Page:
Priorities of the People

I’ve been spending a considerable amount of time since the Weiner fiasco trying to figure out whether it’s the media or its consumers who are to blame for the dominance of nonsense and the absence of wonk in the press. While, yes, the media presents a lot of crap, it does so because the people demand it, and if the people didn’t demand it, it’s less likely the media would run with it.

Here’s a strong example of readers popularizing something that, while tragic, doesn’t deserve its place as the most popular item in the Huffington Post.

The most popular item yesterday was the death of Ryan Dunn, the Jackass guy who famously stashed a “car toy” in his butt. Second, is, you know, the likelihood of a mass extinction. Mass extinction is second.

What kind of signal does this send about the priorities of Huff Post’s readership? So when you hear people gripe about Huff Post running puerile stories, bear in mind that they’re doing so because people demand it — by massive numbers.

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  • Dennis Montgomery

    No surprise there. No matter which side of the ideological coin, people love them some insubstantial sensationalism. HuffPo would never have made it out of its infancy as a much-needed place where Bush Admin disgustingness was actually covered without the bonus draw of TMZ and nip-slips. But don’t weep for humanity – it won’t weep for you.

  • http://www.broadwaycarl.com Broadway Carl

    Which came first, the chicken or the egg? Had The Huffington Post not given this story a prominent feature which is easy to click on, it wouldn’t be nearly as popular.

    Full disclosure – I clicked on the story because I was curious as to who the Jackass member was and to refresh my memory, not because I was horrified at the tragedy. Once I figured it out, I didn’t even bother reading through the short post. Personally I could care less and I’m surprised these guys haven’t killed themselves earlier with all the crazy shit they do.

    • http://www.politicalruminations.com/ nicole

      Which came first, the chicken or the egg? Had The Huffington Post not given this story a prominent feature which is easy to click on, it wouldn’t be nearly as popular.

      Exactly right. Which is one of many reasons I avoid HuffPost these days.

      • Dan_in_DE

        Same here. I’ve been Huffpo abstinent for quite some time now :) Although I did at times appreciate knowing what was going on in terms of hollywood gossip stories, I hardly ever clicked on any of that garbage. Generally the headline tells the entire story anyway.

        • http://www.politicalruminations.com/ nicole

          what you said, Dan. :-)

  • dildenusa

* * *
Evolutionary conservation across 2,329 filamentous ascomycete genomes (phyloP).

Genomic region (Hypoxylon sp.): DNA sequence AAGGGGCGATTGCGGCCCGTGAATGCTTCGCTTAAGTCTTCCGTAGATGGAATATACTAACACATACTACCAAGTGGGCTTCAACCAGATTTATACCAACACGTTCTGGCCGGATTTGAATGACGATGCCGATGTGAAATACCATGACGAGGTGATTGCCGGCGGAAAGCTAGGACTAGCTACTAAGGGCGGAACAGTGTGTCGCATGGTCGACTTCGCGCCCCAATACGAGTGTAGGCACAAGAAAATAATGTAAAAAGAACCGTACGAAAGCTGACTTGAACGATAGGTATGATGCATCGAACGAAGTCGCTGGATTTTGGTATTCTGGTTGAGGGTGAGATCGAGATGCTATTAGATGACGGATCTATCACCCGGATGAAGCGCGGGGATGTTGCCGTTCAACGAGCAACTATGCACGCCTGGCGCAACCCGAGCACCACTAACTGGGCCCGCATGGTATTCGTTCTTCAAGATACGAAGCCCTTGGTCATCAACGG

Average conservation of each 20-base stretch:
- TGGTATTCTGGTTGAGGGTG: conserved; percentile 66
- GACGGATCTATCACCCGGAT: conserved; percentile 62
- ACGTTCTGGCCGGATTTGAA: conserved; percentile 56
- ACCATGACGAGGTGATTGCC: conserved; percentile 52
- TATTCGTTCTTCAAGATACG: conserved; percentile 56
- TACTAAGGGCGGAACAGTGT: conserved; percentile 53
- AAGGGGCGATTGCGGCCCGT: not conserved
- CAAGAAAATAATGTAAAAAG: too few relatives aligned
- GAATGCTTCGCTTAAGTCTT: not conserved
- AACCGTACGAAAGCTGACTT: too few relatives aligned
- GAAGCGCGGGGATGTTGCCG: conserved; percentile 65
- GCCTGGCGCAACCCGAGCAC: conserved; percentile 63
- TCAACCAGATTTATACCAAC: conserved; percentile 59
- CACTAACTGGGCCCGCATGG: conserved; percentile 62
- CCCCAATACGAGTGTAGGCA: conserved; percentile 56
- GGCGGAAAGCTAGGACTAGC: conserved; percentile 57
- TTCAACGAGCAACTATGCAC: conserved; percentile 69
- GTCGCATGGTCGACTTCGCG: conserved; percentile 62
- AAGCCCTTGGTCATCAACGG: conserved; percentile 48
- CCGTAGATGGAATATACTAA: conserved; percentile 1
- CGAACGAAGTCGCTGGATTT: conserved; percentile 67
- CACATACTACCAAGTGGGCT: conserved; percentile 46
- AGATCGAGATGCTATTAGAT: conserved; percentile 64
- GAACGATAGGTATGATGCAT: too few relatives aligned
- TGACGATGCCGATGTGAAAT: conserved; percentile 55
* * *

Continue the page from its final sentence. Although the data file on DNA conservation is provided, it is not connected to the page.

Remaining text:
This is just another manifestation of the unreality created by our business and political leaders for their own benefit. And like lemmings we swallow this mindless pap and reject the true reality that we are destroying our only home in the cosmos.

  • Corebela

    I’m sorry but people are completely desensitized to things like mass extinction possibility. I imagine most people see something like that and think if it isn’t being plastered all over the place and on every T.V. station then it must not be too serious. Which makes sense to me.

  • http://www.politicalruminations.com/ nicole

    I have to disagree. I honestly don’t believe that it’s the people.

    So that only leaves the corporate-owned media. And all of us here understand the why of it.

    New Koch film from BNF.

  • http://www.facebook.com/profile.php?id=1655290390 Steven Skelton

    I agree with the general sentiment. Too often (nearly universally) mindless crap beats real news.

    However, in this particular instance I have to point out that sensational articles about how we are all doomed and are all about to die are so commonplace that most find no reason to read them. After all, most of Florida is supposed to be underwater by now. We were told in the 1970’s that there was no way America could feed itself past the 1990’s. Surely another ice age was coming….et al.

    • pgeorge

      Yes, we bought ourselves a bit more time, but we are running out of it.

  • Neal Lee

    Maybe you’re confusing demand with reaction. If people won’t demand more from their local, state or federal government, what makes you think the would exert the effort to demand anything from the media? HuffPo? Arianna Huffington? Huckster, phony, friend of Newt. Most of the people who click on those things do it so they can make what they think are pithy comments for their friends to see. Don’t blame the morons who read those things. Blame the people who put it there in the first place.

    • http://cousinavi.wordpress.com cousinavi

      I make pithy comments for their own sake. I have no friends.

    • Dan_in_DE